This reminder has been necessary because it is easy to forget (since the official histories are rarely, if ever, explicit on these matters) that the true effectiveness of any past political challenge to the dominant system has always come up against not only the overt structures of governmental control, but also against the underlying operations of the financial networks which have continuously and successfully managed to exercise autonomous and decisive power over government since the birth of the modern state. Of course, any future alternative will ultimately have to measure itself against this challenge when the time comes.

To proceed with today’s principal topic, in broad and simple terms, the triumph of the Western powers after the end of World War I in 1918 was somewhat tenuous. This was so because although victory may have brought what was left of the Austro-Hungarian (Habsburg) and Ottoman empires to a close, Germany was only temporarily ‘winded’ and Russia only momentarily held on the margins. The harsh regime of war reparations imposed by the peace treaty of Versailles not only increased German restiveness but also highlighted the general tensions in international finance. In addition to that, the confused attempts to contain Russia eventually unleashed the uncontrolled explosion of the Bolshevik coup d’état which provided the basis for the new Soviet empire (USSR).

The inter-war period, therefore, instead of being a stage set up and ready for the world to follow the liberal democratic model espoused by the victors, it was characterised by a continued state of flux and instability, as there was still a strong appetite for various brands of authoritarian alternatives such as the communists, fascists, militarists, monarchists and yet other radicals and reactionaries, whose only common belief was that Western style democracy was not their cup of tea.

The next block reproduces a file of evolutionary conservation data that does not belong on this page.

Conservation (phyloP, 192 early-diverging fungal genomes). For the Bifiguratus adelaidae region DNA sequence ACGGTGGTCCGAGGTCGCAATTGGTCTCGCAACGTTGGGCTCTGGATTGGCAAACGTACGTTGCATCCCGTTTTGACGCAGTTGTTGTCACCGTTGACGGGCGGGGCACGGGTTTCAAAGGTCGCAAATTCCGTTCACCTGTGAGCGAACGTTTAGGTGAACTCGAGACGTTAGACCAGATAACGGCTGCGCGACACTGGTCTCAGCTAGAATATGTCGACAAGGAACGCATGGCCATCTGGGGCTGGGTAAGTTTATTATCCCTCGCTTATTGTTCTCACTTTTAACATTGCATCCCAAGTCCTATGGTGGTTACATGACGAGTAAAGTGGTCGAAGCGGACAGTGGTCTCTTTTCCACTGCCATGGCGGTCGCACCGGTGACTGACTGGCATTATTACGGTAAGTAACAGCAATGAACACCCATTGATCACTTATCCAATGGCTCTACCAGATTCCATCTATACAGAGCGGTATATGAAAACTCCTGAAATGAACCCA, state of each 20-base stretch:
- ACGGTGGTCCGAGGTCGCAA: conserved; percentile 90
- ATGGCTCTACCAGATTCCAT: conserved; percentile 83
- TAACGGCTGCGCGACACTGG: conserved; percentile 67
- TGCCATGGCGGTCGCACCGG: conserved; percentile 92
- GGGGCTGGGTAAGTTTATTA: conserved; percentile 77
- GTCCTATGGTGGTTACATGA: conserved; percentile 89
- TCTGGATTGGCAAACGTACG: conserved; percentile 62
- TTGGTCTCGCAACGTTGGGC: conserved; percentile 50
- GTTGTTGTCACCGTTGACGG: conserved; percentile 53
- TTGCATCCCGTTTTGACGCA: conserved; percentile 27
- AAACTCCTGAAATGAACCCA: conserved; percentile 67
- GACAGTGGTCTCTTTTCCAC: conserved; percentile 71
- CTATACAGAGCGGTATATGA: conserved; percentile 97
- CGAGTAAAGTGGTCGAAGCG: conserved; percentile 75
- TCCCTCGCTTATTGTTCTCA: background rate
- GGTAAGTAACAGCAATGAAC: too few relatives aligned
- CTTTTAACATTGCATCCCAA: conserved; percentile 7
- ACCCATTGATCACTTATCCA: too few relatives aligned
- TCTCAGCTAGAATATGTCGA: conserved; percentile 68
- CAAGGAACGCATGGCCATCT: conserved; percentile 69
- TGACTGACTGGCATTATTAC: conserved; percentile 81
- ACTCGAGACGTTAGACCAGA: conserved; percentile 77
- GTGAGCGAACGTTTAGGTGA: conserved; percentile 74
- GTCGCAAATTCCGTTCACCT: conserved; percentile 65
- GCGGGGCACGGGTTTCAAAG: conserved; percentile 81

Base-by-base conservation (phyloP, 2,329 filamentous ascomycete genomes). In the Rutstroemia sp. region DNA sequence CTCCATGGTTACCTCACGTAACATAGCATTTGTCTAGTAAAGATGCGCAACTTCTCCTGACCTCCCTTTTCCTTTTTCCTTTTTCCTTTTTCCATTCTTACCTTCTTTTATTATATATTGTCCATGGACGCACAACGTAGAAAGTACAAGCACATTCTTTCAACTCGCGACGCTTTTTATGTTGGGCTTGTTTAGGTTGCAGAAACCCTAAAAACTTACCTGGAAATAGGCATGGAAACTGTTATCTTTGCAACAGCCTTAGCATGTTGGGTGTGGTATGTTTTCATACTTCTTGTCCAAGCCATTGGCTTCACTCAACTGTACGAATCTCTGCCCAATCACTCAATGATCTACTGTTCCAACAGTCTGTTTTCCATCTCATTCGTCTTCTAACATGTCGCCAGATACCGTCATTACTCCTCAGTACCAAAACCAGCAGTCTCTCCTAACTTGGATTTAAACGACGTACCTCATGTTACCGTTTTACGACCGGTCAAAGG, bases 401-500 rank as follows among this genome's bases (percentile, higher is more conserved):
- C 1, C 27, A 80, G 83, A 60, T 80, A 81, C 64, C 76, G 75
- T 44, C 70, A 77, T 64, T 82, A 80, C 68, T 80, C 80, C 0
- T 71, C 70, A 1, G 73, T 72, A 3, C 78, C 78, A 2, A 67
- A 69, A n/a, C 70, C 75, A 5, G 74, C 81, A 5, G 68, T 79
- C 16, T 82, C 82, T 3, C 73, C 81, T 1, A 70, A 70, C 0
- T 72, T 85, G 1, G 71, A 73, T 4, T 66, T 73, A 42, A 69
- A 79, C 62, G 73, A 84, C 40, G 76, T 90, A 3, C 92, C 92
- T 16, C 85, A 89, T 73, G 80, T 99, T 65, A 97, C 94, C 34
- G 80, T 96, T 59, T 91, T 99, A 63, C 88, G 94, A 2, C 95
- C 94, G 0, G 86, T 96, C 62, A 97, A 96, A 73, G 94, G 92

However, before pursuing this line further, I will ask you to be patient while we examine in some detail the Anglo-Saxon evolution of the concepts of ‘radicalism’ and ‘reform’, which have produced a dialectic of ideological opposition which has encompassed all manner of political movements and go to the heart of today’s topic as examples of key words with the power to influence or even determine the direction of political action. As Muslims, we need only reflect for an instant on the efficacy with which we have been caught within the imposed dialectic of ‘fundamentalist’ and ‘moderate’ Islam and the potential seriousness of its legal implications, in order to appreciate the realities of these linguistic dynamics. It is, therefore, instructive to gain an insight into some of the ways in which concepts and their meanings have been subject to modification and appropriation over time. 

‘Radicalism’ and ‘reform’ also intersect with that pervasive pair of linguistic mainstays used to indicate the ‘Left’ and the ‘Right’ wings of the political spectrum, and which have proved essential over many decades to maintaining the illusion of genuine ideological discourse between competing tendencies. Certainly, throughout the post-modern era (by which I mean the post-Soviet period from 1989 onwards) the shifting relativity of the Left/Right dialectic have replaced any last remnant of meaningful ideological rivalry between political parties, with pragmatic electoral strategies directed towards defining and occupying the all-important ‘centre ground’, which in itself is nothing other than that which the combination of mass schooling, advertising, and the news and entertainment media, has long in advance primed the great body of the disempowered, uninformed, unrepresented, indebted and defenceless public to accept and tolerate, in exchange for the ‘bread and circuses’ of sexual license, credit driven consumerism and the tenuous sense of entitlement and ‘belonging’ to be derived from citizenship and the ‘loan’ of a passport.